Jordan (part I) – Amman

Temple of Hercules
Temple of Hercules

We finally made it to Jordan! I had been dreaming of coming here since my boyfriend suggested the idea. We spent the New Year holidays and it couldn’t have been more magical. Follow our itinerary throughout this Middle Eastern country starting in Amman!

Day 1

Our first stop in Jordan was the capital: Amman. We landed in Amman’s Queen Alia International Airport late in the evening. Shamil, the driver that would accompany us throughout the country, picked us up and took us to our hotel.

 

Day 2

The next morning, my boyfriend’s Jordanian friends Sarah and Tulin picked us up at the hotel and showed us around Amman the whole day.

The capital of Jordan is a fascinating city of contrasts – a unique blend of old and new, situated on a hilly area between the desert and the fertile Jordan Valley. In the commercial heart of the city, ultra-modern buildings, hotels, smart restaurants, art galleries and boutiques rub shoulders comfortably with traditional coffee shops and tiny artisans’ workshops. Amman’s neighborhoods are diverse and range in cultural and historical context.

The first landmark we visited in Amman was the Citadel, a hill with ruins of the temple of Hercules, an Ummayyad Palace and a Byzantine church. We spent a few hours walking there and checking out the Jordan Archaeological Museum.

At the foot of the Citadel lies the 6,000 seat Roman Theatre. We climbed up its stairs at sunset and visited the Jordan Folklore Museum. Then, we strolled a bit around this area and headed to Rainbow Street for dinner. The latter is a promenade of restaurants and shops that is popular with both locals and tourists alike.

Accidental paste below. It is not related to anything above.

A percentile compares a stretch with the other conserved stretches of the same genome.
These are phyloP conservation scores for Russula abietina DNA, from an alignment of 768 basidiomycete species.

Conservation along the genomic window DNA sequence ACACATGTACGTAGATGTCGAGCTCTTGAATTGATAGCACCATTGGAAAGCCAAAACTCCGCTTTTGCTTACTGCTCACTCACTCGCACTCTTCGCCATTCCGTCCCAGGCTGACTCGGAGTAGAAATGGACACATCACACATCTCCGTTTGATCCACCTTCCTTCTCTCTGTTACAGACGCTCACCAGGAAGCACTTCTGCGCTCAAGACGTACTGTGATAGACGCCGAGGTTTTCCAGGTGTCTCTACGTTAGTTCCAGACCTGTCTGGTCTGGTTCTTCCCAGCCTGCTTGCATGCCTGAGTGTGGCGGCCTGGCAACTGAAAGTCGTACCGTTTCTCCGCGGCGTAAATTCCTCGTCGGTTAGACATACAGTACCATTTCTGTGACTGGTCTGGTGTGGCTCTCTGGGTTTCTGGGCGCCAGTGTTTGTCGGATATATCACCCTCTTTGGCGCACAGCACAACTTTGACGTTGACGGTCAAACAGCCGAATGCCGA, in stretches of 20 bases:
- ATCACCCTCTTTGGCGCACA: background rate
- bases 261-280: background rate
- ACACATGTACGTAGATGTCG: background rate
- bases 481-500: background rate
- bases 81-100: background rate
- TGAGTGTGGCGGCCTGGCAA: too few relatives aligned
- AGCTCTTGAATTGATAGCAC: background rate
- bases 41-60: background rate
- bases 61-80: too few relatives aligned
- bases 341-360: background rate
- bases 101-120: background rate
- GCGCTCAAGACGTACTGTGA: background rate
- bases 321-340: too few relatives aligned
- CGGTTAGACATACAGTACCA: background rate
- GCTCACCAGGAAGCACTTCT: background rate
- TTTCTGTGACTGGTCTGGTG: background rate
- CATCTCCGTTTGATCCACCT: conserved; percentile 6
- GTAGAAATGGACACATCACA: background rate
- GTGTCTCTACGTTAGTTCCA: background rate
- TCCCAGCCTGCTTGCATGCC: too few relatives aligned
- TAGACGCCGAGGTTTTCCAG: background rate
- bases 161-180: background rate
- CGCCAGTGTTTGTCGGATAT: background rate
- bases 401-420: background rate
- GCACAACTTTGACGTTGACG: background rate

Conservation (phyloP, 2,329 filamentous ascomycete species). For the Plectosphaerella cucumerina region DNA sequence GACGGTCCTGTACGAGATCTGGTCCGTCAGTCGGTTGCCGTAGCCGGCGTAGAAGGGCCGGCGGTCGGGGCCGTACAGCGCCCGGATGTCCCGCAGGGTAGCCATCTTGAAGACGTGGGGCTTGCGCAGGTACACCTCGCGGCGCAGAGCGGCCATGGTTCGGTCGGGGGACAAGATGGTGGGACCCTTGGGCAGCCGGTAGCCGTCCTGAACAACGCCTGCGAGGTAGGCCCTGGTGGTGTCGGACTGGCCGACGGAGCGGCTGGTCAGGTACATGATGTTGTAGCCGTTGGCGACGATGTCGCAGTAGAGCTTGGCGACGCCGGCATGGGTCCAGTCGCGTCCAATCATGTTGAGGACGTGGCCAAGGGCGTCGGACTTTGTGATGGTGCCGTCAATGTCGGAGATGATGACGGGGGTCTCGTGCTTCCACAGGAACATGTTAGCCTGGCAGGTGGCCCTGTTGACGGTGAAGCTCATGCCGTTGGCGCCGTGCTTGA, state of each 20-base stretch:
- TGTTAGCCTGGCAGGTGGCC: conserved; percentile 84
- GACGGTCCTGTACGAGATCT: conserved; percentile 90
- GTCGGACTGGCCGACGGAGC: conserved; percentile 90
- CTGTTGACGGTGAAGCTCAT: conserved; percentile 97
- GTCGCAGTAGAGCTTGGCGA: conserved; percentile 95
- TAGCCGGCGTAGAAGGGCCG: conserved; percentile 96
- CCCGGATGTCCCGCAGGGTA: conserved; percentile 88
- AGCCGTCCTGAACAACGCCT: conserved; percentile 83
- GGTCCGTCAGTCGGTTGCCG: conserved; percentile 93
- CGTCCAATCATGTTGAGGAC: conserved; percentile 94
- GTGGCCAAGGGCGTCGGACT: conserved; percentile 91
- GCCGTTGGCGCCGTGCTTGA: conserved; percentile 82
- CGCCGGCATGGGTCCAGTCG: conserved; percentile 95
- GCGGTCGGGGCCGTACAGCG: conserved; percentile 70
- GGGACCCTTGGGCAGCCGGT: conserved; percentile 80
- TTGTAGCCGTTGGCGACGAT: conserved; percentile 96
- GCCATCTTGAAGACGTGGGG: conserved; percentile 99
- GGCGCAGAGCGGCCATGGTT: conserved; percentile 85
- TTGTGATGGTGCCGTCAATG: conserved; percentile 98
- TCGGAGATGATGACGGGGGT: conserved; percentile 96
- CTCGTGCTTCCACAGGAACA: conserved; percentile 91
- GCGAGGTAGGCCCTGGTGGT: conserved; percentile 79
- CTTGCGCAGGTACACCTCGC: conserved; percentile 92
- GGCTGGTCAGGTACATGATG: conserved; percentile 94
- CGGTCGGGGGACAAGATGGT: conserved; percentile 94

Trip details

Flights: we traveled with Turkish Airlines from Madrid to Istanbul and then to Amman.

Accommodation: we stayed at hotel Larsa for a couple of nights. Their rooms were standard but the breakfast was good, especially their fresh bread from a traditional oven.

Cafés & restaurants:

*Samawer: we came here for a traditional Circassian breakfast and would come here two more times during our trip. Besides serving excellent food, this was a great place to discover the Circassians’ history. We also learned later on that this restaurant was owned by our driver’s Mum! 

*Habibah sweets: we went to one of their branches close to the Roman Theater to try their delicious knafeh. This rich treat is made with unripened cheese that’s baked in shredded phyllo dough before being soaked in simple syrup.

*Urdon Shop & Café:  we had a very tasty dinner with various Middle Eastern dishes such as chicken shawarma, galayet bandora (a simple Jordanian dish of tomatoes, onions, hot peppers, olive oil and salt) or kibbeh (a Levantine dish made of bulgur, minced onions and finely ground lean beef, lamb, goat or camel meat with Middle Eastern spices). Check out their beautiful shop downstairs with plenty of Jordanian handicrafts. 

Prep information:

*The Jordan Tourism Board offers a wide array of information on their website and on the ground. Make sure to grab their Jordan map upon arrival as it includes a lot of information about the different sites throughout the country.

*If you’re staying more than 3 nights (4 days), purchasing a Jordan Pass is highly recommended. If you do, you’ll get access to over 40 Jordanian landmarks, including Petra, Jerash or Wadi Rum.  There are 3 different categories depending on how long you´ll stay in Petra. We got the Jordan Wanderer for 99 USD, which includes a 1 day visit to Petra.

*Visas: another advantage of purchasing the Jordan Pass is that your visa fees will be waived provided that you comply with the conditions of staying at least 3 nights in the country.

*Money exchange: the currency in the country is the Jordanian dinar (1 JOD = 1.41 USD as of now). We exchanged all the money we had budgeted for the trip upon arrival at the airport so we wouldn’t need an ATM in the middle of nowhere.

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